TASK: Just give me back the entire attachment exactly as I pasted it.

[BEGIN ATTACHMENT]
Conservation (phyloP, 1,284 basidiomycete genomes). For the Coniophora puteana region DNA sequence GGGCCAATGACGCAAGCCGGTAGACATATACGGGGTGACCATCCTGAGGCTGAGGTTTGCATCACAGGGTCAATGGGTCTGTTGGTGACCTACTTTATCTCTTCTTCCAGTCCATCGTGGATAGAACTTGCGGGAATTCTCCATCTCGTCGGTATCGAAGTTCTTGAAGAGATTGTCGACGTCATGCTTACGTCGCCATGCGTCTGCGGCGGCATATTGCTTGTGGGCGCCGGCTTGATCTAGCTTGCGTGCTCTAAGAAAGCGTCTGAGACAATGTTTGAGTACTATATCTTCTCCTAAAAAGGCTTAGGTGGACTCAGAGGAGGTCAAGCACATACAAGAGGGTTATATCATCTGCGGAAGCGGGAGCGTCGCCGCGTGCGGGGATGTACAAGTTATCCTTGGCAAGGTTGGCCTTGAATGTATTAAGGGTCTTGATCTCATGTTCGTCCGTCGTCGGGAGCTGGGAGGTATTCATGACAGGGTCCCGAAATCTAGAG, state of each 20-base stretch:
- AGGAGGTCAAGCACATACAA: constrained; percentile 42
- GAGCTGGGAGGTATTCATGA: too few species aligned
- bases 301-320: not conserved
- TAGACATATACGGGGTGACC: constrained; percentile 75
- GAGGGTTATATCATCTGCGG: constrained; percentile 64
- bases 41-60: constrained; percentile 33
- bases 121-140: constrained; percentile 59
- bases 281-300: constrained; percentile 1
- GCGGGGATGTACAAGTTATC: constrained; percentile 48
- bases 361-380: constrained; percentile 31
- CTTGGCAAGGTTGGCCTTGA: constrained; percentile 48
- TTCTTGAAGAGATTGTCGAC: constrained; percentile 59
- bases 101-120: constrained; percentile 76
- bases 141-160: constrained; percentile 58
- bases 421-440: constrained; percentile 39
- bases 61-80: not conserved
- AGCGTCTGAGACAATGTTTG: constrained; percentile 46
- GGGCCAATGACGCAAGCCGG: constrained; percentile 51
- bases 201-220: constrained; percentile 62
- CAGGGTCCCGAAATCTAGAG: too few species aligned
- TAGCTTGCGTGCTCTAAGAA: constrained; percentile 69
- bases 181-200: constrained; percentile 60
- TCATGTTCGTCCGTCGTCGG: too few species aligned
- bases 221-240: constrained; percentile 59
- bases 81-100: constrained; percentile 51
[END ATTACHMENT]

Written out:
Conservation (phyloP, 1,284 basidiomycete genomes). For the Coniophora puteana region DNA sequence GGGCCAATGACGCAAGCCGGTAGACATATACGGGGTGACCATCCTGAGGCTGAGGTTTGCATCACAGGGTCAATGGGTCTGTTGGTGACCTACTTTATCTCTTCTTCCAGTCCATCGTGGATAGAACTTGCGGGAATTCTCCATCTCGTCGGTATCGAAGTTCTTGAAGAGATTGTCGACGTCATGCTTACGTCGCCATGCGTCTGCGGCGGCATATTGCTTGTGGGCGCCGGCTTGATCTAGCTTGCGTGCTCTAAGAAAGCGTCTGAGACAATGTTTGAGTACTATATCTTCTCCTAAAAAGGCTTAGGTGGACTCAGAGGAGGTCAAGCACATACAAGAGGGTTATATCATCTGCGGAAGCGGGAGCGTCGCCGCGTGCGGGGATGTACAAGTTATCCTTGGCAAGGTTGGCCTTGAATGTATTAAGGGTCTTGATCTCATGTTCGTCCGTCGTCGGGAGCTGGGAGGTATTCATGACAGGGTCCCGAAATCTAGAG, state of each 20-base stretch:
- AGGAGGTCAAGCACATACAA: constrained; percentile 42
- GAGCTGGGAGGTATTCATGA: too few species aligned
- bases 301-320: not conserved
- TAGACATATACGGGGTGACC: constrained; percentile 75
- GAGGGTTATATCATCTGCGG: constrained; percentile 64
- bases 41-60: constrained; percentile 33
- bases 121-140: constrained; percentile 59
- bases 281-300: constrained; percentile 1
- GCGGGGATGTACAAGTTATC: constrained; percentile 48
- bases 361-380: constrained; percentile 31
- CTTGGCAAGGTTGGCCTTGA: constrained; percentile 48
- TTCTTGAAGAGATTGTCGAC: constrained; percentile 59
- bases 101-120: constrained; percentile 76
- bases 141-160: constrained; percentile 58
- bases 421-440: constrained; percentile 39
- bases 61-80: not conserved
- AGCGTCTGAGACAATGTTTG: constrained; percentile 46
- GGGCCAATGACGCAAGCCGG: constrained; percentile 51
- bases 201-220: constrained; percentile 62
- CAGGGTCCCGAAATCTAGAG: too few species aligned
- TAGCTTGCGTGCTCTAAGAA: constrained; percentile 69
- bases 181-200: constrained; percentile 60
- TCATGTTCGTCCGTCGTCGG: too few species aligned
- bases 221-240: constrained; percentile 59
- bases 81-100: constrained; percentile 51